To achieve this, Cole designed Youth so that the course of the river (upward and to the left) formally complements the flow of the river in Childhood (downward and to the right). Moreover, in Youth, the gesture of the guardian angel, as well as those of the youth and the angel holding an hourglass at the bow of the boat, all point in the same direction as the river flows and help to draw attention to Cole’s architectural vision which—being much more fantastic than the shallow-domed building appearing in the  Albany sketch—defies stylistic categorization: its spherical dome and lancet arcades are reminiscent of Hindu architecture, which Cole could have studied in the illustrated travel accounts and architectural treatises available to him in libraries, such as the extensive one assembled by his patron, the architect Ithiel Town.(6)

Movement toward the background of the picture is also established by the line of trees on the right riverbank, whose crowns create a strong diagonal leading to the point where the river makes an abrupt turn to the right and a trail begins winding over the hills into the distance. The large beech in the right foreground, which towers over the voyager and his guardian angel, is the only tree whose top disrupts the regularity of this diagonal line of trees. When examined in raking light, the raised paint surface that describes this tree suggests that it was painted on top of what Cole at one point may have regarded as a finished paint surface. By adding this beech Cole was able to soften the rigid geometry that he had inadvertently established with this line of trees. Assuming this to be the case, it would help to explain the statement Cole made to his wife several years later that the trees in this picture gave him difficulty.(7)  When he painted his full-sized replica of this work in Rome early in 1842 (National Gallery of Art), Cole took pains to introduce more variation into the crowns of this receding line of trees and to anchor the roots of the largest beech more plausibly in the side of the riverbank.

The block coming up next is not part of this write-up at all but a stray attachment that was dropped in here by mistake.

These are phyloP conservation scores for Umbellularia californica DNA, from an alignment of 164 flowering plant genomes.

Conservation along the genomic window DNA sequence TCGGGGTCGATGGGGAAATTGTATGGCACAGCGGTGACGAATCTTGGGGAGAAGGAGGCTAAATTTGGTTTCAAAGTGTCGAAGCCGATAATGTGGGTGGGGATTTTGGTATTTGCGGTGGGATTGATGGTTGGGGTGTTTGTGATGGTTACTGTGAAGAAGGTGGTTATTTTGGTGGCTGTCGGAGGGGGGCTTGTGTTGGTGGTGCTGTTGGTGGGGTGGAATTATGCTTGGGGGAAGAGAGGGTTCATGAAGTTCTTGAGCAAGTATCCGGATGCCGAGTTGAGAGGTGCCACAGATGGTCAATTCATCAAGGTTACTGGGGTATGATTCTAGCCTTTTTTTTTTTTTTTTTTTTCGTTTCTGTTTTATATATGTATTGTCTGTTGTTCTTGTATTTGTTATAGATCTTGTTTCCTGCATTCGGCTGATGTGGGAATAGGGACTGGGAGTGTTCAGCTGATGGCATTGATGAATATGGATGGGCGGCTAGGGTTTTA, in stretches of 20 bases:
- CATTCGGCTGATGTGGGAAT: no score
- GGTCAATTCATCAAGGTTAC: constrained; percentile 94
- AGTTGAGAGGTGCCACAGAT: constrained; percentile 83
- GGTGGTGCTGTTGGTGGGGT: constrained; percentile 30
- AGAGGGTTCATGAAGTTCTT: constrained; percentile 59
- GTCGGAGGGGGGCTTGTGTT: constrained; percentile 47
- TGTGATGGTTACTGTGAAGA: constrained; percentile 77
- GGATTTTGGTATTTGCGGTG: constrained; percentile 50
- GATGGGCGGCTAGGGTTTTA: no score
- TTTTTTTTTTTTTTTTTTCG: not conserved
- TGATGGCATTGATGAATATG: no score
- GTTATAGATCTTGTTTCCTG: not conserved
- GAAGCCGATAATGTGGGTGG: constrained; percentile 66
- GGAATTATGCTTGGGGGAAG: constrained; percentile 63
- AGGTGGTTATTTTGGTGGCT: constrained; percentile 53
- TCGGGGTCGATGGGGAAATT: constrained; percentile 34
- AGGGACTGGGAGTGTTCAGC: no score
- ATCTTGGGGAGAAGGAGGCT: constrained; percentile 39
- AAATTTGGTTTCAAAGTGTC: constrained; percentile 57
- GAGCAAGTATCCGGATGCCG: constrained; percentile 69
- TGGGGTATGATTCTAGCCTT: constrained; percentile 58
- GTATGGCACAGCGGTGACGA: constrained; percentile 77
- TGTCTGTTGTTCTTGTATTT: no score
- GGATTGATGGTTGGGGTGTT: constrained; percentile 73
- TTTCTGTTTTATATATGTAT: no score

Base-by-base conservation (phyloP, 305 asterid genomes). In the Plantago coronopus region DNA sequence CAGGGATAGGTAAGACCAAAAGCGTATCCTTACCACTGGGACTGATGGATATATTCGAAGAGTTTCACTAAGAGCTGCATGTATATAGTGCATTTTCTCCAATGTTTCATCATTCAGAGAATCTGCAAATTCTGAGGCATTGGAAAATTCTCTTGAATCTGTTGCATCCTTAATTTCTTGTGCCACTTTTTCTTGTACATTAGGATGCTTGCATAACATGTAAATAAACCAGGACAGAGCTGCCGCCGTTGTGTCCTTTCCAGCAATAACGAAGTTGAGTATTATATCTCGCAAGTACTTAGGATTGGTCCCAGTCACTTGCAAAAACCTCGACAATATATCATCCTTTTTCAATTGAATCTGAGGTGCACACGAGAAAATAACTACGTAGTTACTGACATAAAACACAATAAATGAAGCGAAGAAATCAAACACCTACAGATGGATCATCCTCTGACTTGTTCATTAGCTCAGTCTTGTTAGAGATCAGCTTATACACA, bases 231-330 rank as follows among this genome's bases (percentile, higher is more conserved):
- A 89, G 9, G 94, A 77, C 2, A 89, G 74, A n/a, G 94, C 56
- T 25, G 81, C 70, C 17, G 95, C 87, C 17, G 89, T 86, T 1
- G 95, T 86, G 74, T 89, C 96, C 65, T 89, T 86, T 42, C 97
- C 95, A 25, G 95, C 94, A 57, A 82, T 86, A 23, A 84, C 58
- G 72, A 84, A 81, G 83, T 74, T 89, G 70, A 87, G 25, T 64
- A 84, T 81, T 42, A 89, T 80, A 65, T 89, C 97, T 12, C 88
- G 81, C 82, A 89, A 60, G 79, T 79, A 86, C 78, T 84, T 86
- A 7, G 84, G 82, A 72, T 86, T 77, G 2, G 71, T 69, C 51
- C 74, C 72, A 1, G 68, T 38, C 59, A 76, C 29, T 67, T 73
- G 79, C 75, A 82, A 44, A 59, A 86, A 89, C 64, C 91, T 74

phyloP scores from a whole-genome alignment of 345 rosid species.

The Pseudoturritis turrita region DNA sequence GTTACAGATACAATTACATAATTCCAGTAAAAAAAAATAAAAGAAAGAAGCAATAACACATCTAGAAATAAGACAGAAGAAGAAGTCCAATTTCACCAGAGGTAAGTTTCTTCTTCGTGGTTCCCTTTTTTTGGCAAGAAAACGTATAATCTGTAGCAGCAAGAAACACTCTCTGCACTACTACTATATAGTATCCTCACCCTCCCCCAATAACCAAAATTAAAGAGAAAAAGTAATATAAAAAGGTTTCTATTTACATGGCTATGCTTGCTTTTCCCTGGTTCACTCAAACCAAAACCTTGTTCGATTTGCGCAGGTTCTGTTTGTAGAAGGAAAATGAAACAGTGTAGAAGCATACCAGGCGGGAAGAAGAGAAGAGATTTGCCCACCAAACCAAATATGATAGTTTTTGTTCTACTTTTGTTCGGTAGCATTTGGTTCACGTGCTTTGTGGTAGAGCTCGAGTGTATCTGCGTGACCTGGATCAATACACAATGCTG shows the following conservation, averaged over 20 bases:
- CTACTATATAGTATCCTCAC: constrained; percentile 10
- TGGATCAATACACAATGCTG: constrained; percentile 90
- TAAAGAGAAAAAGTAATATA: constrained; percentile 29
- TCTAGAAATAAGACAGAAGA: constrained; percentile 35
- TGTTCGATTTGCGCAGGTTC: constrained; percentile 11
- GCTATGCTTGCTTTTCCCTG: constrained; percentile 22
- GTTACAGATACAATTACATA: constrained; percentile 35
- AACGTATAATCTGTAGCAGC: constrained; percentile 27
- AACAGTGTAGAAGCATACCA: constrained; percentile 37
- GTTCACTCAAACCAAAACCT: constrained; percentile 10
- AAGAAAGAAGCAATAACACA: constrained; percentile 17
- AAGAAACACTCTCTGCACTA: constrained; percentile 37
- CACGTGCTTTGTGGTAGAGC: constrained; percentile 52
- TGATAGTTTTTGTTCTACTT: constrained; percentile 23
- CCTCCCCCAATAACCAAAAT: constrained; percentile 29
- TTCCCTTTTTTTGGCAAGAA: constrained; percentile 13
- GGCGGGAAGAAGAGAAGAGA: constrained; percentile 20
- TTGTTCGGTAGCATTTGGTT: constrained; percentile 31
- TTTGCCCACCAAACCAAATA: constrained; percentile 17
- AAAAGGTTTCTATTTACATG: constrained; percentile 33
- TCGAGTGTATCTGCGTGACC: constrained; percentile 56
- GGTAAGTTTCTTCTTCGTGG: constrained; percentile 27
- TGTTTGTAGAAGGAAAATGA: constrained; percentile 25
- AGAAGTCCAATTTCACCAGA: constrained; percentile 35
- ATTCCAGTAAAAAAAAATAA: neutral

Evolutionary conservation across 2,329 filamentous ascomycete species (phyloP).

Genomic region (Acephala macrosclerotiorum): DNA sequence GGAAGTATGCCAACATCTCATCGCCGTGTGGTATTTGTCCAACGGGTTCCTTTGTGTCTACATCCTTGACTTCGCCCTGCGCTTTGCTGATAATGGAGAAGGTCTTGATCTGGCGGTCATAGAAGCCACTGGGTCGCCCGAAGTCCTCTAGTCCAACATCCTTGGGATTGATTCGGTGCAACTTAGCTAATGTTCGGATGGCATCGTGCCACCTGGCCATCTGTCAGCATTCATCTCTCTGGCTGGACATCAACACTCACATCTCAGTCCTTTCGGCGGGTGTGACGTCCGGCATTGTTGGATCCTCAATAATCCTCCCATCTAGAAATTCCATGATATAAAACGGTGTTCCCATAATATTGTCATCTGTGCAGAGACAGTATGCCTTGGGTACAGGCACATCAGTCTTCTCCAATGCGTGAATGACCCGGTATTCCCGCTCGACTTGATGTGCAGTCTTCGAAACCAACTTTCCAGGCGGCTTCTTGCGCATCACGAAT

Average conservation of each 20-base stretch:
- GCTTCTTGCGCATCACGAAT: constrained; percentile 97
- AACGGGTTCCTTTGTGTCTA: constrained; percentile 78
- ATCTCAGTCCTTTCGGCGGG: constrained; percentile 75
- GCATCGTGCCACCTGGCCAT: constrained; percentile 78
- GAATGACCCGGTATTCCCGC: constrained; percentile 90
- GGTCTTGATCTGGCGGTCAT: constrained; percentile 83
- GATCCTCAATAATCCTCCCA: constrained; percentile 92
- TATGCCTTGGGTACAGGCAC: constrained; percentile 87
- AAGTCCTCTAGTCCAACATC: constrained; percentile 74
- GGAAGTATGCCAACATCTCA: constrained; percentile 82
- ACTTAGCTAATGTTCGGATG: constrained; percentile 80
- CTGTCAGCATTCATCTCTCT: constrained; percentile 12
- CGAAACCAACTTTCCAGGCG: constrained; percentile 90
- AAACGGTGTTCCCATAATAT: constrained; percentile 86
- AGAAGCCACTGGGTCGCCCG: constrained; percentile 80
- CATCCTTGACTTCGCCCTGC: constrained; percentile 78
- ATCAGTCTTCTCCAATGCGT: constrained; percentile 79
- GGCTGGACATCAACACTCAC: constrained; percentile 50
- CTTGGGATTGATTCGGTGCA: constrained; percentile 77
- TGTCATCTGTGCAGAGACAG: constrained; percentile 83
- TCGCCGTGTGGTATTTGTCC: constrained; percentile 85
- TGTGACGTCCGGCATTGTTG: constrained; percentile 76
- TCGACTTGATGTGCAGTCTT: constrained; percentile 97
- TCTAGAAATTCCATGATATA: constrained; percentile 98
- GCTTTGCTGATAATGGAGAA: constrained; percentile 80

1. See fig. 7 in “The Voyage of Life” by Thomas Cole: Paintings, Drawings and Prints, exhibition catalog, with essays by Ellwood C. Parry III, Paul D. Schweizer, and Dan A. Kushel (Utica: Munson-Williams-Proctor Institute, 1985).

2. Elliot S. Vesell, ed., The Life and Works of Thomas Cole by Louis Legrand Noble (Cambridge: The Belknap Press of Harvard University Press, 1964), pp. 210-11. The holograph version of this letter is among the Thomas Cole Papers at the New York State Library in Albany.

3. The exterior of Ward’s mansion and its appended art gallery are depicted in an undated water- color by Abraham Hosier, which is reproduced as fig. 2 in “The Voyage 0fLife” by Thomas Cole: Paintings, Drawings and Prints. No view or description of the interior of Ward’s picture gallery is known to exist.

4. Cole’s drawing for the installation of The Course of Empire in Luman Reed’s gallery is reproduced in Ellwood C. Parry III, “Thomas Cole’s ‘The Course of Empire,‘ A Study in Serial Imagery” (Ph.D. dissertation, Yale University, 1970), fig. 74.

5. The compositional pairing that Cole achieved by reversing the course of the river in Youth and Old Age was pointed out by Ellwood C. Parry III on p. 4 of his essay in “The Voyage ofLife” by Thomas Cole: Paintings, Drawings and Prints. Additional evidence that Cole planned the four pictures to be seen as two sets of interdependent pairs, and that he knew where they would hang in Ward’s gallery, is apparent from the sources of light he painted into the series, which in the first two pictures enters from the right, and in the second two pictures enters from the left. If Ward’s picture gallery had windows along the east wall—which is the only wall according to Hosier’s watercolor (see n. 2) where there could plausibly be any-the lighting in the paintings suggests that Childhood and Youth were hung on the north wall to the left of the windows, and Manhood and Old Age hung opposite them on the south wall to the right of the windows. When installed in this way, the natural light that entered Ward”s gallery through the windows along the east wall would reinforce the artificial light that Cole painted in each work. When planning The Course of Empire, Cole took pains to assure that the internal lighting of the paintings in that series was consistent with the natural lighting of Reed’s gallery (Parry, “Thomas

Cole’s ‘The Course of Empire,’” pp. 60-61), so it certainly seems likely that he would strive to achieve the same effect with The Voyage of Life.

6. For Cole’s relationship with Ithiel Town, see Ellwood C. Parry III, “Thomas Cole‘s Imagination at work in The Architect’s Dream,” American Art Journal, vol. 12 (Winter 198o), pp. 41-59. William Dunlap noted that Town’s library was “truly magnificent, and unrivalled by anything of the kind in America, perhaps no private library in Europe is its equal.” A History of the Rise and Progress of the Arts of Design (Boston: C.E. Goodspeed St Co., 1918), vol. 3, p. 77. For a recent survey ofthe type ofprints that Cole could have studied in Town’s library, see Thomas P. Bruhn, A Journey to Hindoostan: Graphic Art of British India, 1780-1860, exhibition catalog, with an essay by Mildred Archer (Storrs, Conn.: The William Benton Museum ofArt, 1987).

7. Cole made this statement when he wrote to his wife from Rome on February 12, 1842, in a letter he began six days earlier, which is at the Museum of Fine Arts, Boston.